AFV Club 1/35 German Pak 43/41 'Scheuntor' 8.8cm Anti-tank Gun

Kit no. AF35059

By Ray Mehlberger

History

Due to the restrictions brought on by the Versailles Treaty, German development of large caliber guns had gone no further than design stage during the 1920s. After the Nazi Party seized power in 1933, the German Armed Forces were being remobilized. The famous 88mm Flak gun had also entered production. Originally designed as an anti-aircraft gun, the 88mm Flak was in fact a dual purpose weapon, which also made a highly effective anti-tank gun. The 88mm Flak 18 made its debut in the Spanish Civil War, that was fought between 1936 and 1939, in which it was proven an excellent weapon.

As the war turned its tide against the Axis in 1943, demand for the 88mm cannon had grown even greater, with an attempt to simplify production, a 88mm L/71 gun was mounted on the existing two-wheeled or 'split trail' carriage of leFH 18 105mm howitzer to complete an anti-tank gun, designated as the Pak 43/41. This was mounted on on steel wheels. The gun needed these steel sheels in order to hold its weight. The weight of the Pak 43/41 and its awkwardness were notorious to the troops that used it and they gave it the nickname of 'Scheuntor' (barn-door). It was also equipped with a spaced gun shield, and a pair of recoil springs to reduce the recoil distance. When firing armor-piercing projectiles, the Pak 43/41 was capable of penetrating armor plates of 13cm at a distance of 1370 meters. A total of 829 Pak 43/41s were produced until the 1st of January, 1945.

What's in the box?:

Years ago, a dear friend of mine who died of cancer last year, turned over his entire armor model collection to me as he was diagnosed only to have a very short time to live. Two of the kits were of Gunze Sangyo German field pieces. These are of the white metal casting and PE parts type - and very expensive. I thought these were the most intricate field piece models I had ever seen to date. Well, this new AFV kit will not take much of a back seat to those. It is a very detailed, multi-media kit. It has various different materials in it.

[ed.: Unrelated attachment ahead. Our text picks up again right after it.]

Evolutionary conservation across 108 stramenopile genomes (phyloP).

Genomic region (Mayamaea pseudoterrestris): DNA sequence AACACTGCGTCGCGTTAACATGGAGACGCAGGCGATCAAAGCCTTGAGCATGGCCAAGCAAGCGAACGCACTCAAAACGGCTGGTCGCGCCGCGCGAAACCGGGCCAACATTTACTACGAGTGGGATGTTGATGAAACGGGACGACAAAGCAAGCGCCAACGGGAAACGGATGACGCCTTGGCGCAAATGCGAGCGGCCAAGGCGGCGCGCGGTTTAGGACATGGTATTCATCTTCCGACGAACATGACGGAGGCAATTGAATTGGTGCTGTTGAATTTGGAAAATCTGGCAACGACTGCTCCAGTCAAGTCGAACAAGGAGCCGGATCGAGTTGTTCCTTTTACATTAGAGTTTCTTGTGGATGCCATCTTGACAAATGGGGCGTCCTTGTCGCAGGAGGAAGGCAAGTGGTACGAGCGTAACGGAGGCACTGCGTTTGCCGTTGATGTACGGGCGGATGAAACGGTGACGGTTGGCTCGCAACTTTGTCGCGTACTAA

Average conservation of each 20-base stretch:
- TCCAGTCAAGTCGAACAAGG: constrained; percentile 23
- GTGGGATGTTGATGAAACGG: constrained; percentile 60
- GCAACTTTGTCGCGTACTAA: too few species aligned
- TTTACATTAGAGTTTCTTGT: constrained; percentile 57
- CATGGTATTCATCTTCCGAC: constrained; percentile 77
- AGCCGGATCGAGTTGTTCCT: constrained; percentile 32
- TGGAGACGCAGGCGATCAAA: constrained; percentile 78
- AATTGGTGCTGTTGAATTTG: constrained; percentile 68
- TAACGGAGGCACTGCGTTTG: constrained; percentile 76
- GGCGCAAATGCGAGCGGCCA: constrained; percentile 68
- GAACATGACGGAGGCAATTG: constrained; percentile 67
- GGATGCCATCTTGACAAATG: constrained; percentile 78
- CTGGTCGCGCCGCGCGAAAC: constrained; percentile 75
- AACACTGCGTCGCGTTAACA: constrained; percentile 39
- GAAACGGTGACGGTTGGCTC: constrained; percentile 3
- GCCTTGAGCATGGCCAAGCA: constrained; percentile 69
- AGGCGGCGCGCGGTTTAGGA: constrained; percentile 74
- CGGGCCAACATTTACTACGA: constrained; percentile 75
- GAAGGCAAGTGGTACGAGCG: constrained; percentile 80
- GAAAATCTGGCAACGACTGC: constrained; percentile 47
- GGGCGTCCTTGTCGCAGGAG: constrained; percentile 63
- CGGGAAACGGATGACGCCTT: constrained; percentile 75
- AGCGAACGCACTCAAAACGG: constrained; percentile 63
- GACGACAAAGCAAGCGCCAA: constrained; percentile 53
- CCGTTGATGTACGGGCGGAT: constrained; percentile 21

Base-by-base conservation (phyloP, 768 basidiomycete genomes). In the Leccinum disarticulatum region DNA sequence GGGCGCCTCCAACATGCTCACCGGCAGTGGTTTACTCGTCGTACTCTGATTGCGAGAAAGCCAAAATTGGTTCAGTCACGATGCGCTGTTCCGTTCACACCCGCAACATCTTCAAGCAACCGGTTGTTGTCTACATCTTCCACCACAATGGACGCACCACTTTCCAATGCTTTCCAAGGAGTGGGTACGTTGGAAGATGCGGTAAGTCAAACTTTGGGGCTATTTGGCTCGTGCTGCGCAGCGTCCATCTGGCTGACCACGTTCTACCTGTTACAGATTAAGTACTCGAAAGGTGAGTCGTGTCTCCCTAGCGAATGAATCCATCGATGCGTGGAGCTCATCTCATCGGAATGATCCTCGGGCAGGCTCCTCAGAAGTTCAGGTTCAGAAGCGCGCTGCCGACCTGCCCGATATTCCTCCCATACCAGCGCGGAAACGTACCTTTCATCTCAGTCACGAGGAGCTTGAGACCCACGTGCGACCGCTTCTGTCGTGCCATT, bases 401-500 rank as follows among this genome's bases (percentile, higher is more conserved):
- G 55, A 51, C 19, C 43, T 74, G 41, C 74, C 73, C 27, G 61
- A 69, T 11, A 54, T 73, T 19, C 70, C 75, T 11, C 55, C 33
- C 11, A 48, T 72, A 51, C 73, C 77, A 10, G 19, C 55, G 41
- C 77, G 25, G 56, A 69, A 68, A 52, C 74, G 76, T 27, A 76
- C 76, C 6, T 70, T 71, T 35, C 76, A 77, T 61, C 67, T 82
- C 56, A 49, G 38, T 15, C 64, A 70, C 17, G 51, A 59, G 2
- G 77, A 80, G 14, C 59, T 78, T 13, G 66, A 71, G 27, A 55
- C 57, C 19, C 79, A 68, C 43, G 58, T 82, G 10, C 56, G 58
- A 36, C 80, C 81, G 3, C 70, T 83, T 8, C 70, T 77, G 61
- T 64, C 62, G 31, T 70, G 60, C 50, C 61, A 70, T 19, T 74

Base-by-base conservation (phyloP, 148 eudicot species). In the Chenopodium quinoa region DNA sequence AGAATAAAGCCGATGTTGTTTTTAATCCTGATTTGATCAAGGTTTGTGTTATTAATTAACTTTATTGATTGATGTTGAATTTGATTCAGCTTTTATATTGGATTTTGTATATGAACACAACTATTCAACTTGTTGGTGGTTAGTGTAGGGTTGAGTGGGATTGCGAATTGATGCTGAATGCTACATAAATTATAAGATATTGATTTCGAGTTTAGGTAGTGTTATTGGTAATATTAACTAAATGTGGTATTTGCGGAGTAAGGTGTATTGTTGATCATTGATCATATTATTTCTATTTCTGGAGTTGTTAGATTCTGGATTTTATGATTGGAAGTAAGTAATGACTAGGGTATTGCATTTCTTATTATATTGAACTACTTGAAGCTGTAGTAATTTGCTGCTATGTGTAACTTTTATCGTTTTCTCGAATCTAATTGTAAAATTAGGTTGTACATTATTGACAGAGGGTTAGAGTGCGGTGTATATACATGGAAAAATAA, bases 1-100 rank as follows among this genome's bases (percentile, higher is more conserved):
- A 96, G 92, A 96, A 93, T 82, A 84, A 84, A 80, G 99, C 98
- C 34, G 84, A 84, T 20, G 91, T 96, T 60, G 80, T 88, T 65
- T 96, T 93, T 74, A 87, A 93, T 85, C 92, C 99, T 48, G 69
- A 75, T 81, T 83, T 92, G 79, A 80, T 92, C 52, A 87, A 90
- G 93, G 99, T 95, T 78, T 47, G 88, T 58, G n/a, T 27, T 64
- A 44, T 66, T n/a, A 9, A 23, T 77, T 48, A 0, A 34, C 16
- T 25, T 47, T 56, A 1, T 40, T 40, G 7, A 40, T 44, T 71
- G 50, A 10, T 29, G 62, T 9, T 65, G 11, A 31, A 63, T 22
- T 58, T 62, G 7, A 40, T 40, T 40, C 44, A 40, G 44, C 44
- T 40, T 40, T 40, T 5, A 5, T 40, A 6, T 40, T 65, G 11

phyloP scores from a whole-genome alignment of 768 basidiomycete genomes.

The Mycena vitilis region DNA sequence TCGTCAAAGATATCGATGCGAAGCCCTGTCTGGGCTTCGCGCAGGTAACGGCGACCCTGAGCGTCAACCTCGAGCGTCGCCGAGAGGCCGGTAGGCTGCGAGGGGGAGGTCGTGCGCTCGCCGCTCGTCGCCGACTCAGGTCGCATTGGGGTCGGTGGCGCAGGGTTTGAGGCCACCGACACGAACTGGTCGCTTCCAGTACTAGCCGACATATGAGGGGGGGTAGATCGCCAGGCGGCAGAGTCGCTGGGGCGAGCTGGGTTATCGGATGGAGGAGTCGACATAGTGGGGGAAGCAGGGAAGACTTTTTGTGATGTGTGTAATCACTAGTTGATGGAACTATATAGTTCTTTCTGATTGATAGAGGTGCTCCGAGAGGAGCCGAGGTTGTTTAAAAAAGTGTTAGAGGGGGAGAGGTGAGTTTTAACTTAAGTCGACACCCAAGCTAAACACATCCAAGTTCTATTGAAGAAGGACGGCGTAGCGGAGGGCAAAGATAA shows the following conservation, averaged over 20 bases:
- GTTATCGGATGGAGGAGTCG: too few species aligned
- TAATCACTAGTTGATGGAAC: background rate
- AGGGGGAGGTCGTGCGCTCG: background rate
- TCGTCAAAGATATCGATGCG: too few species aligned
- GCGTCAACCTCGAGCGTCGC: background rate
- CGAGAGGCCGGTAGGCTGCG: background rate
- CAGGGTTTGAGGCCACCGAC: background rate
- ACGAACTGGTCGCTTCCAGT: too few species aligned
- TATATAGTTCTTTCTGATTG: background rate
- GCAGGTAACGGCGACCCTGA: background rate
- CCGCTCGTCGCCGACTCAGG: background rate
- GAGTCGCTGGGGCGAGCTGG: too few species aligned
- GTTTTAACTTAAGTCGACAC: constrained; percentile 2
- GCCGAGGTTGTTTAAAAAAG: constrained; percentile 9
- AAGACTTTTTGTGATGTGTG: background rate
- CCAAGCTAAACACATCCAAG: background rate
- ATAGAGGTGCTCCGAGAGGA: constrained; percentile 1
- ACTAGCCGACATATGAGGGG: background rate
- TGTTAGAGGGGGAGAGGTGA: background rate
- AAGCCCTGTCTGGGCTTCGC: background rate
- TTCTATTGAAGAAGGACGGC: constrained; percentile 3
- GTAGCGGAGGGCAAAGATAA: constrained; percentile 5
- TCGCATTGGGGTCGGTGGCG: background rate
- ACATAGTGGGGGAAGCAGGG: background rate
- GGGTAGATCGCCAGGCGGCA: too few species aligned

The kit comes in a very sturdy tray and lid type box. The box art shows the gun in an overall earth yellow scheme and the side panels show it in a three color cammouflage. Around the inside edges of the box lid are 12 full color pictures of other armor kit offerings in the AFV Club line. The bottom tray continues this, with 12 black and white pictures of box arts of other kits.

The box is a little blousy for the kit contents.

There are six cello bags that contain six trees of olive green colored styrene parts trees, a turned aluminum barrel, rubber tires, pressed copper gun shields, vinyl equilbrater dust covers, two brass rods, a fret of brass PE, and the instruction booklet. There are no decals or gun crew figures provided.

There is also enclosed a jet black single sheet, with the parts tree drawings (in white) printed on it. This shows what the parts trees will look like in the upcoming new kit of the German Sd.Kfz. 251/1 Ausf. C half-track that AFV plans to release in March 2004 (kit no. AF35063).

The instructions are a 8" x 11 5/8" format booklet of 16 pages.

Page 1 of the instructions gives the gun's history in English and Chinese.

Page 2 begins with the history, this time in Japanese. This is followed by assembly symbol explanations, decal application instructions, and a color listing for six different brands of hobby paints to use for finishing the kit.

Pages 2 through the top of page 14 gives us a total of 21 assembly steps. Alternate assembly steps are shown for finishing the gun in either the towed or firing position. So, careful attention must be given to those steps. The assembly drawings are very, very BUSY and a lot of care will have to be taken to get things just right. The kit box says for over 14 years and I would add that, if you have only done one or two armor kits before, you should steer away from this kit until you have more assembly experience. It is definately not for the neophyte.

The bottom of page 14 shows us two accessory kits, that AFV sells seperately, that go hand and glove with this kit. One is a box of 8.8cm ammo (kit no. AF35072) and the second one is a set of brass shield bolts (kit no. AF35073). Also shown is a future kit of the U.S. Tank Destroyer M36 'Jackson' (kit no. AF35058).

Page 15 gives us three color scheme drawings:

1. A gun in overall earth yellow.

2. A gun in earth yellow with a panzer gray barrel.

3. A gun in a 3 color camouflage scheme: earth yellow, panzer gray, and red brown.

The top of page 16 gives the parts tree drawings followed by reply coupons to order any parts that are missing in your kit.

Conclusion

I highly recommend this kit to all advanced armor modelers. It is truly awe inspiring to see the detail that's in this kit! There are tons of little bitty parts to handle and, by skim reading the instructions, I can see that a lot of care will have to be taken to get this gun assembled correctly.

It would be nice if AFV Club would come out with a gun crew for either this gun or their earlier release of the 105mm gun.

I purchased my kit from GreatModels web store.

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